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Brake & Light Stickers

As early as 1929 the New Mexico Legislature authorized the Motor Vehicle Commissioner to designate selected garages and service stations to serve as official stations for the periodic testing and adjusting of lights, brakes and steering equipment on motor vehicles. Upon completion of inspection and any necessary adjustments to place the vehicle in good working condition, a certificate verifying completion of this process was provided to the vehicle owner. In later years a windshield sticker was used in place of the certificate.

In the 1950s the safety inspections became much more comprehensive and were being conducted twice a year. For the next couple of decades service stations conducted these inspections for a nominal fee of a dollar or two, but where they made their real profit was in rectifying alleged “deficiencies” on the vehicle before issuing the sticker. The most infuriating scam was the requirement that the headlights be “aligned.” Each station had a movable target attached to the far wall of the service bay. The mechanic would simply move the target up or down a few inches to “prove” that the headlights were out of alignment, then adjust the headlights to match. For this, the motorist was charged a fee of four or five dollars, a very hefty sum in those days.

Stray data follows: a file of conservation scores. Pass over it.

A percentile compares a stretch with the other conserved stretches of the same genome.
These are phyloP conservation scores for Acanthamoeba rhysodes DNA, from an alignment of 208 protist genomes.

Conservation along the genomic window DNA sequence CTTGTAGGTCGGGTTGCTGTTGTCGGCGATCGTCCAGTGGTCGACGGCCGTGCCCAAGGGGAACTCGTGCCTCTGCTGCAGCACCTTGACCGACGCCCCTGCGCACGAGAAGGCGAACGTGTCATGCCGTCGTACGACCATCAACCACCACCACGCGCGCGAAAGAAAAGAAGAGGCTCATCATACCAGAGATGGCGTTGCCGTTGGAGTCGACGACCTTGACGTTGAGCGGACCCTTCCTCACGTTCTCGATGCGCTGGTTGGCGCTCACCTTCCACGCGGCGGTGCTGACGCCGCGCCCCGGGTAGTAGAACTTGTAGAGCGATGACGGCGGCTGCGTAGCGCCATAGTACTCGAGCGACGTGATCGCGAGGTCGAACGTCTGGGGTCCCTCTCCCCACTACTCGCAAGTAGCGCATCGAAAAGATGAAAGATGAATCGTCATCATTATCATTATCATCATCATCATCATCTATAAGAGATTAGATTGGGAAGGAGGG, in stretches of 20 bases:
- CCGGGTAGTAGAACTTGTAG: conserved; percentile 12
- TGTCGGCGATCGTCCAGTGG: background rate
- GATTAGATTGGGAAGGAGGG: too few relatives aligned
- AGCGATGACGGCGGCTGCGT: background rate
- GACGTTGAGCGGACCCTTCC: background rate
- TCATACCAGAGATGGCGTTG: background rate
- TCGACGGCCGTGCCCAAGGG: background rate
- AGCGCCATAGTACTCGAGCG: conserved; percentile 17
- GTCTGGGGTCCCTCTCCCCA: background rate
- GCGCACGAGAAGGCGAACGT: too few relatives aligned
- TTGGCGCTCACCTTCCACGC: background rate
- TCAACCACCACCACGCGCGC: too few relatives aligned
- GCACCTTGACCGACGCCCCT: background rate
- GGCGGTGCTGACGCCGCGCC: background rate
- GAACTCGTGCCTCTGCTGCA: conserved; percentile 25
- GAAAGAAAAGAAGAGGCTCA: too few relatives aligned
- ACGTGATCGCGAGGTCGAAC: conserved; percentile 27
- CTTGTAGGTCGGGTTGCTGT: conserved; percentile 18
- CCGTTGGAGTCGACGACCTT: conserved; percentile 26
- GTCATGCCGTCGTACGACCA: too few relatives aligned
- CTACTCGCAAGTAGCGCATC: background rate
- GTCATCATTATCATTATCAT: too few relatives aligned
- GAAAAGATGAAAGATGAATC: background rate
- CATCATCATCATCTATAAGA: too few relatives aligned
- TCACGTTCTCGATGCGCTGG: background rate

More than one news organization conducted exposés wherein a single vehicle was taken to ten different inspection stations in immediate succession. Every station declared the headlights to be out of alignment, moved the lights to match their own wandering target, and applied the requisite shakedown. Public outrage finally grew to the point in the early ’70s that the legislature was forced to completely do away with the so-called safety inspections—and the attendant stickers.
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